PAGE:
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Building Habitat Heroes Among Torres Martinez Tribal Youth

The Living Desert is partnering with the Torres Martinez Desert Cahuilla Indians (TMDCI) Tribe and Outward Bound Adventures (OBA) to create future conservationists among TMDCI youth, with a Youth Community Access Grant from the California Natural Resources Agency. This new program is a habitat restoration and conservation workforce development and job training program titled “Torres Martinez Youth Environmental Ambassadors” (TM-YEA). Collaboratively we will directly serve 48+ tribal youth, ages 15-26, from the TMDCI Reservation over two years who will be more able to steward TMDCI land as well as that across the Coachella Valley.  By collaborating with TMDCI Elders and leading local Federal, State, and non-profit conservation organizations, the TM-YEA youth will be able to draw from the best Traditional and Modern approaches to care for our beloved desert plants, animals, ecosystems, and Cahuilla culture!

The TM-YEA will be a paid youth-led work-learning program focused on habitat restoration and conservation leadership through efforts to restore endangered desert pupfish habitat and populations in the Dos Palmas Preserve, along the waterfront areas of TMDCI Tribal Lands, and preparing youth to address other environmental problems on their Tribal Lands. We will train participants to be outdoor leaders, provide access to pathways in conservation and natural resource careers, and help them become stewards of their ancestral lands. This project will importantly provide demonstration sites for TMDCI Youth to teach their Tribe and TLD park visitors about conservation, citizen science, and local cultural and eco-history.

These youth will form two Tribal Environmental Restoration Teams (TERTs) with 12 members, two TERTs in each of the two project years. Each TERT will participate in two earlier conservation projects and then at the end of the year-long project year, they will be tasked with creating and implementing a unique community science project on or near the TMDCI reservation land.

This intensive program will be repeated in the second year, with TERTs from year one helping in training of year-two participants. The TERTs will be tasked with creating community science projects that engage other TMDCI Reservation residents as well as several hundred other youth from nearby high schools annually to assist with data collection and project implementation. This structure encourages extended service and development of future iterations. Technical presentations and training from conservation practitioners (including TLD, USFWS, BLM, TMDCI, and CDFW) will be led and coordinated by TLD and will be concentrated in the first half of each year. In this way, participants can gather new knowledge and skills to lead themselves in restoration activities throughout the remainder of the program.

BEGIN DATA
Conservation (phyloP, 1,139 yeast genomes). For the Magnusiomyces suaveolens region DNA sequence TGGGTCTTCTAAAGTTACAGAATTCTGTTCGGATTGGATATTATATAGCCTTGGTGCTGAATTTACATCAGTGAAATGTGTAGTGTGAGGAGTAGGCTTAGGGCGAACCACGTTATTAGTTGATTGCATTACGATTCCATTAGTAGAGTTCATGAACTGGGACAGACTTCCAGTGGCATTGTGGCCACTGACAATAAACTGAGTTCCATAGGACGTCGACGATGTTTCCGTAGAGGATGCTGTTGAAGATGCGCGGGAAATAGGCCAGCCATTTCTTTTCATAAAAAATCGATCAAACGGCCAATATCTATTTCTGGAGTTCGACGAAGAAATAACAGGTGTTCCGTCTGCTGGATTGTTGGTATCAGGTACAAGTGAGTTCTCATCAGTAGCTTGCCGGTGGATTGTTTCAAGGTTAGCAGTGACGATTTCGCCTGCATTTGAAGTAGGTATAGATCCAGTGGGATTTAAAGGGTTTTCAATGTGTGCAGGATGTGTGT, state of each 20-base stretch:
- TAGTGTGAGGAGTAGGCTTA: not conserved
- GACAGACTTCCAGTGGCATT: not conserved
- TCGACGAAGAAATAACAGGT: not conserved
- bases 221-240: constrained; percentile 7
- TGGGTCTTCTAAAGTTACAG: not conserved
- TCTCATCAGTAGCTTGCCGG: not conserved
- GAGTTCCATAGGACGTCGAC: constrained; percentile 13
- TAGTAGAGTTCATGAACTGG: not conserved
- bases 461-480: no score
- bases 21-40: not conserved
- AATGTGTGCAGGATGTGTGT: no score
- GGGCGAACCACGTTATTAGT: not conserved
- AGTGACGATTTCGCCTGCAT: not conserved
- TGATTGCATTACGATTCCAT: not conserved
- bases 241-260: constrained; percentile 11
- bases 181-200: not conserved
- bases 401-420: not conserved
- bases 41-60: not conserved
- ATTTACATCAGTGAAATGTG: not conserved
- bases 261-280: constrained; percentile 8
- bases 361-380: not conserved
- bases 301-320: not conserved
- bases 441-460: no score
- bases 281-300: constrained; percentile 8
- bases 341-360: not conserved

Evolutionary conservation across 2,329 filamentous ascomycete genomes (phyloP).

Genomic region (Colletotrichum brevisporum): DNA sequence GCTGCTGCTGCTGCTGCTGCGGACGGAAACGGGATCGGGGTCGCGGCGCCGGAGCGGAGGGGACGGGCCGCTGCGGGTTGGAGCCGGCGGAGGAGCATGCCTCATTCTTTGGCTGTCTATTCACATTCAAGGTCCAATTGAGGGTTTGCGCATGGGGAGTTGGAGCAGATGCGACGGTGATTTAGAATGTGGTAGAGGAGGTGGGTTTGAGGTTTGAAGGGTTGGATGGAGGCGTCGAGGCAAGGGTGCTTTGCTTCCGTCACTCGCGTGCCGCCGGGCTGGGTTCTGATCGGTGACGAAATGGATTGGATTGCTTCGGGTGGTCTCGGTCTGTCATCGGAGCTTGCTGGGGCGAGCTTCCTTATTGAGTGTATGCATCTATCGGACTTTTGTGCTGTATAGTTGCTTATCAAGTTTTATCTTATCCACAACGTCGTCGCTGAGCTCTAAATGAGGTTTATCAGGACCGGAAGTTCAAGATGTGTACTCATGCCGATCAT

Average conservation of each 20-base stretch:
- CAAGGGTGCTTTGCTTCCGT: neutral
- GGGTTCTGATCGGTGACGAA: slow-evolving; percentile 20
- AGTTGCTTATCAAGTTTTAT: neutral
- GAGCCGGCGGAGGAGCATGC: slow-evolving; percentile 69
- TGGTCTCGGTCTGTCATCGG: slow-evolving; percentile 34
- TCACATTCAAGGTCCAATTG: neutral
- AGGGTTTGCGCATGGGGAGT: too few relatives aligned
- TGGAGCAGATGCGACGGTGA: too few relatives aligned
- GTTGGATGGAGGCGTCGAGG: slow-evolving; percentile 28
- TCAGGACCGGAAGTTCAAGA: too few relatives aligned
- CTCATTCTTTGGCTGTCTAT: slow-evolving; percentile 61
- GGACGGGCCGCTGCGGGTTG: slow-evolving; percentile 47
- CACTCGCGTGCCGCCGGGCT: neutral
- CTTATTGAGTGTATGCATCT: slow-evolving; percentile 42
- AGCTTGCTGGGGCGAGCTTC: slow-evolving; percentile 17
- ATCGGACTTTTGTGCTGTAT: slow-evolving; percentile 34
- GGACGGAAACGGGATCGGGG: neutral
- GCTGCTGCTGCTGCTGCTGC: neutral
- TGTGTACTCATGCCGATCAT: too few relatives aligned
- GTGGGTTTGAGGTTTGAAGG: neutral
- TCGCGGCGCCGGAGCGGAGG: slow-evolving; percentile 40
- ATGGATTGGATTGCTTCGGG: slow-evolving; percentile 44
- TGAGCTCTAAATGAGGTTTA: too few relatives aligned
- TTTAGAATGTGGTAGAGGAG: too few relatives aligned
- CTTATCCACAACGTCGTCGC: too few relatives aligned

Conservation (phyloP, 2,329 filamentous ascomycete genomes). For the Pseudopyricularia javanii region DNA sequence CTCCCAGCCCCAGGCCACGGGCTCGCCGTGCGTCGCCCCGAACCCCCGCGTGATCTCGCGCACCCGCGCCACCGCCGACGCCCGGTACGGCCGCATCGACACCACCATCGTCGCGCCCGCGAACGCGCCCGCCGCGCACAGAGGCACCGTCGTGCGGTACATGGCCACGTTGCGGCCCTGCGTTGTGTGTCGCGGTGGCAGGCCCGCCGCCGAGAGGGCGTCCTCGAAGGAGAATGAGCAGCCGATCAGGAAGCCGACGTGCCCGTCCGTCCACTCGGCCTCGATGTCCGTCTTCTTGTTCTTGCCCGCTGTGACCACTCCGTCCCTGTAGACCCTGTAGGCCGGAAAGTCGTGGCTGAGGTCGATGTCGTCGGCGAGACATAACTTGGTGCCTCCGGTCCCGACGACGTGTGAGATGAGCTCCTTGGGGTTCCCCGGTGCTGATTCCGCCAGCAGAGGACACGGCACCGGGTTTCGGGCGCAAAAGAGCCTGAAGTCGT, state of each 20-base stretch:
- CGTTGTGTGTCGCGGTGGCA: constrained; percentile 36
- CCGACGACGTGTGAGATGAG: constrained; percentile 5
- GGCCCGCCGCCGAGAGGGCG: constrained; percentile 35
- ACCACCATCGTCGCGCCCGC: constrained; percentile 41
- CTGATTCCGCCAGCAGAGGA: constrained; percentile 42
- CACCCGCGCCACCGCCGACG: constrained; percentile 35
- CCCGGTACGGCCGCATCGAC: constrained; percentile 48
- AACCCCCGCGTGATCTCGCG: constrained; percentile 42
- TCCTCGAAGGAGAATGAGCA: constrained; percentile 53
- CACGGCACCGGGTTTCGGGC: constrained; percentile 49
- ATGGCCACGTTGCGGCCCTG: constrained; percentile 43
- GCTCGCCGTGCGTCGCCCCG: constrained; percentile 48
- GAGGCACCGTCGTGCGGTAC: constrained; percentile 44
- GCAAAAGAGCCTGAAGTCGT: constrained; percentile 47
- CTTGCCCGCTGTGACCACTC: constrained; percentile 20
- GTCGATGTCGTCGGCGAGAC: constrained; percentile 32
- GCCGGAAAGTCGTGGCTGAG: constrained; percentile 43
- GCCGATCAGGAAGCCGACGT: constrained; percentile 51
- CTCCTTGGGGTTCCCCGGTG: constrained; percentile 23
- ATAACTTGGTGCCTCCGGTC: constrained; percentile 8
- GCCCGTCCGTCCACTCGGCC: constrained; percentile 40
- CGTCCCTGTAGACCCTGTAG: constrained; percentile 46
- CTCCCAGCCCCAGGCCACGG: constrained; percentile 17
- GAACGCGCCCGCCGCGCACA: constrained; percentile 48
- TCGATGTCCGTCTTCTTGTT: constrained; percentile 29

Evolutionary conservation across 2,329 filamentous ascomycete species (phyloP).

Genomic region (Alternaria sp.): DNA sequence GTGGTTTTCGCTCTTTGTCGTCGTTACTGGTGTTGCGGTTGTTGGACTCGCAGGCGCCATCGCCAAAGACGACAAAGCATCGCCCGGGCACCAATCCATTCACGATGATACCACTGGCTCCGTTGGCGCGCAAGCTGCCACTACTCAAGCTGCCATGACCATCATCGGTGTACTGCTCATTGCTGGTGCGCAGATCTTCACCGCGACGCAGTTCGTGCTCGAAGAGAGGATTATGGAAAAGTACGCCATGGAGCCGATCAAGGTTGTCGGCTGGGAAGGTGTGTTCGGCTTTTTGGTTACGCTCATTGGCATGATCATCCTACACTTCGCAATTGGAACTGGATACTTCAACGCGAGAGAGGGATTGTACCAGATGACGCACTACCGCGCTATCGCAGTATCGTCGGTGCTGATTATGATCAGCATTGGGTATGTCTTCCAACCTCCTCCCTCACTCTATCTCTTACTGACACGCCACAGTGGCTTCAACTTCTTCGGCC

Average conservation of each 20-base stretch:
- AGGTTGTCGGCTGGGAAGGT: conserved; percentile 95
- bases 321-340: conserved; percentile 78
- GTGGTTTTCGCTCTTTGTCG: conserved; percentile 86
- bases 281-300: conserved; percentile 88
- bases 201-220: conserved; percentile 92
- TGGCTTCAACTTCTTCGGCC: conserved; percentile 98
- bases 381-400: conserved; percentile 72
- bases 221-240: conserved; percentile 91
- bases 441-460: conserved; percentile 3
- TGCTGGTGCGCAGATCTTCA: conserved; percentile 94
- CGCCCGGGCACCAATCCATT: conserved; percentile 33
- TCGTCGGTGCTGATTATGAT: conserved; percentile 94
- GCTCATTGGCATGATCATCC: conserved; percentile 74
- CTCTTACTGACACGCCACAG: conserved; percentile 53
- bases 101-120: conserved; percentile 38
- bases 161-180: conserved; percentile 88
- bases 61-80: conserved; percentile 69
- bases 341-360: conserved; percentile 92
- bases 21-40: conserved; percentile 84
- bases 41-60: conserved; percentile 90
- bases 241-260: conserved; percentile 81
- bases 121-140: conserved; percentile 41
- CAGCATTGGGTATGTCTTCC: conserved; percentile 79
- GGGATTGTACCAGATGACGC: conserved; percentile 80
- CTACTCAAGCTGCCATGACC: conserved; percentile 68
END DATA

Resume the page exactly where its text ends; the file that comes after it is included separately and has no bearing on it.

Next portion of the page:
While conservation learning and restoration is central, other TM-YEA activities will focus on environmental justice, personal well-being and healthy eating, traditional ecological knowledge among the Cahuilla people, scientific processes, comfort in natural areas, leadership, and career preparation. These will be led by OBA and TMDCI, with a co-leadership role played by TLD staff.

Participants will have the opportunity to host an end-of-program celebration at or near the restoration site(s) so they can showcase their accomplishments to friends and family and share traditional foods, stories, and experiences. Since this program seeks to create a platform for reciprocal learning, teams of participants will exchange presentations or lessons with each visiting partner/professional. Participants will choose a topic, but examples include cultural or historical info about their tribe, summary of conservation challenges on the reservation, or perspectives and recommendations related to past or proposed environmental policies/programs.

Through this program, we at TLD hope that we will build conservation and habitat restoration and management skills among the TM-YEA participants. The most important achievement will be if we are able to connect the TM-YEA youth participants with our conservation partners so that both the participants and the conservation organizations will know of each other. The best outcome would be if the participants are hired by our conservation organization partners!

Conservation wins when everyone is at the table who should be there. For too long Native Americans have not had a large enough say in local and regional land management. We hope to help to take steps towards correcting that history!

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